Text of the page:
Occupational Therapy (OT)
What is Occupational Therapy (OT)?
What does Occupational Therapy mean for your child? Our lives consist of “occupations” or meaningful daily activities. For children, these occupations include playing, learning, self-care (eg. eating, dressing, toileting) and socializing. If your child is struggling with any activities or tasks, you can contact us to determine a strategic plan. As occupational therapists, we work with children and their families, helping them engage successfully in these activities throughout the day.
How can a Pediatric OT help?
While evaluating a child’s SKILLS in such areas as fine motor development and sensory processing, we also consider the impact of the ENVIRONMENT and the nature of the TASKS required of your child. We help children and their families in a variety of ways including:
- Creating routines for smoother mornings, mealtimes and evenings/sleep.
- Building an understanding of sensory preferences leading to increased food repertoire, and tolerance for clothing, hair or nail cutting, social events, etc.
- Choosing appropriate toys and activities for skill development.
- Boosting motor, visual-perceptual and sensory skills to foster independence in completing self-care tasks such as toileting, dressing, printing and play.
- Designing environments and recommending activities to promote self-regulation and calming.
- Recommending adaptive equipment or environmental modifications to maximize a child’s independence and safety.
- Linking families to community-based resources as well as other families in the Bow Valley, for support and information-sharing.
Signs my child may benefit from OT?
Although there may be many causes for physical or emotional distress in children, below are some symptoms that may require the help of an occupational therapist:
- Difficulty manipulating small objects such as buttons, scissors, utensils, and pencils.
- Sensitivities to taste, sounds, touch, or movements.
- Struggles to maintain attention, complete tasks, organizing or listening to instructions.
- Challenges with daily living skills such as sleeping, toileting, feeding, dressing and hygiene.
- Described as “clumsy”, struggling to perform coordinated movements, or avoiding tasks such as biking or climbing playground equipment.
- Withdrawn from social situations (eg. birthday parties), reduced confidence, or difficulty making friends.
- Difficulty with sitting still, frequently fidgeting, or placing objects in their mouth.
- Messy handwriting or difficulty recognizing and copying letters.
- Under or over-reactive to certain situations (eg. covers ears when exposed to loud noises, not responding to name being called, or reduced food repertoire).
Bow Valley Occupational Therapists
Alexandra Moser OT
I was born and raised in Banff. After graduating from Banff Community High School, I moved to Edmonton and completed a Bsc. in Kinesiology; followed by a Master’s in Occupational Therapy from the University of Manitoba in 2016. Through my experiences coaching gymnastics, volunteering in Nepal and working as a camp counsellor in Switzerland, I developed my passion for working with children. My career started in the Bow Valley as an Occupational therapist at the Mineral Springs Hospital as well as providing services to families through Family Support for Children with Disabilities (FSCD) and Program Unit Funding (PUF). In July 2018, I moved abroad to gain international work experience as an OT in New Zealand and Australia. Working internationally diversified my breadth of skills and inspired me to pursue further professional development. I have completed additional training in Feeding (S.O.S Approach to Feeding), sensory and social emotional regulation (Safe and Sound Protocol, Therapeutic Listening, Zones of Regulation, Pediatric Attachment and Medical Trauma, ILS Focus System, Alert program for Self-Regulation, and Reference and Regulate for Autism Spectrum Disorders), and Movement (motor learning). I am excited to be back home and provide occupational therapy in the Bow Valley. My approach to treatment is to focus on a child’s or families goals by using a strength-based and family-centred approach.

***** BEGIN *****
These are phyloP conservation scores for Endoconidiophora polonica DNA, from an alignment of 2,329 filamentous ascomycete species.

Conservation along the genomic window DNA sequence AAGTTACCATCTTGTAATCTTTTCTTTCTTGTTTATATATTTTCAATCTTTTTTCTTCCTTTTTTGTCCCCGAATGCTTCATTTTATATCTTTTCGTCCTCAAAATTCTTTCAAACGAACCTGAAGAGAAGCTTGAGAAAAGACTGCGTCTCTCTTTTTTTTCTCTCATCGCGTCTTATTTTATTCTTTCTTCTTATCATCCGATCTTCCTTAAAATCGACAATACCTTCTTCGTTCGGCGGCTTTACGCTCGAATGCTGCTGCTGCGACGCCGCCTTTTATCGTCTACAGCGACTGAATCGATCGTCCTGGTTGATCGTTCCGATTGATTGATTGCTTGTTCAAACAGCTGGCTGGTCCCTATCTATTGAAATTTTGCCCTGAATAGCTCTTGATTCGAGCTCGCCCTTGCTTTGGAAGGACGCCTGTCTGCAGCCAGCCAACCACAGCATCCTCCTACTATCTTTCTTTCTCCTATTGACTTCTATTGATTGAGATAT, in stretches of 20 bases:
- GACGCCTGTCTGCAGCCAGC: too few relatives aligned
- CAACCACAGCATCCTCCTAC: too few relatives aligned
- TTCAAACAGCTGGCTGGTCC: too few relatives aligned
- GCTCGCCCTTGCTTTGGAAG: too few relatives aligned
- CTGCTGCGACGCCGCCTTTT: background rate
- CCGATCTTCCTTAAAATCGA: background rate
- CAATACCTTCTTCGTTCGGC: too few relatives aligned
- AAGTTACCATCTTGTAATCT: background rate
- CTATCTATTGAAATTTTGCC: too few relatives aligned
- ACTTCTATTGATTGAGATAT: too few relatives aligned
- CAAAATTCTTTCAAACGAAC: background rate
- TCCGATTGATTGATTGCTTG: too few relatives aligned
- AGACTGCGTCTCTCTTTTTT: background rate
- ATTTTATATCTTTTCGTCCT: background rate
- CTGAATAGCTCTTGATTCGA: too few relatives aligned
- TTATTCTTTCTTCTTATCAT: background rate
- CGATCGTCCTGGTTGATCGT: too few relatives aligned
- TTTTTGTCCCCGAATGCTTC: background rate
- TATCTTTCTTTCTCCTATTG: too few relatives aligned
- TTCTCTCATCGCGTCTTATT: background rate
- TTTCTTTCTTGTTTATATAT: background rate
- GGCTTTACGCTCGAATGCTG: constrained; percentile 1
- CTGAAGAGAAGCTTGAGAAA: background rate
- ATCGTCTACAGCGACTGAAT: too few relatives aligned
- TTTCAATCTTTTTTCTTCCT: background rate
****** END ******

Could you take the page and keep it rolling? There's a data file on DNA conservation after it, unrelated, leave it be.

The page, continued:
Please contact me on the details below for additional information or for booking an appointment.
Adrienne Lawlor BSc. OT, OT (c)
Born and raised in Montreal, I graduated from McGill University in 1991 and moved to Alberta in 1992 after working for several summers at Camp Horizon in Kananaskis Country. While living in Calgary for 8 years, I specialized in brain injury rehabilitation, which fostered my life-long exploration of the impact of BRAIN development on learning and growth. For the past 20 years, I have lived in Canmore, raising my children alongside my husband, and working with families, health and education professionals in the Bow Valley. While working on multiple inter-disciplinary teams within Alberta Health Services (AHS) and other non-profit agencies, I maintain a commitment to a wholistic, FAMILY-centred and strength-based approach. I have completed additional TRAINING in areas such as written expression (eg. Handwriting Without Tears), feeding (eg. Raising a Healthy Happy Eater), regulation/social-emotional development (eg. Sensory Profile, Zones of Regulation, MindUP, The Toolbox Project), movement (eg. Developmental Coordination Disorder, The World Groove Movement) and expressive arts (eg. Prairie Institute of Expressive Arts Facilitator Level I Training). I initiated a program entitled “Inner Cool Kids” within Canadian Rockies Public Schools (CRPS) and co-founded “Roots and Wings” early learning program, combining my passion for children with my love of our unique natural environment through OUTDOOR PLAY. Please access my contact information listed below to discuss your needs.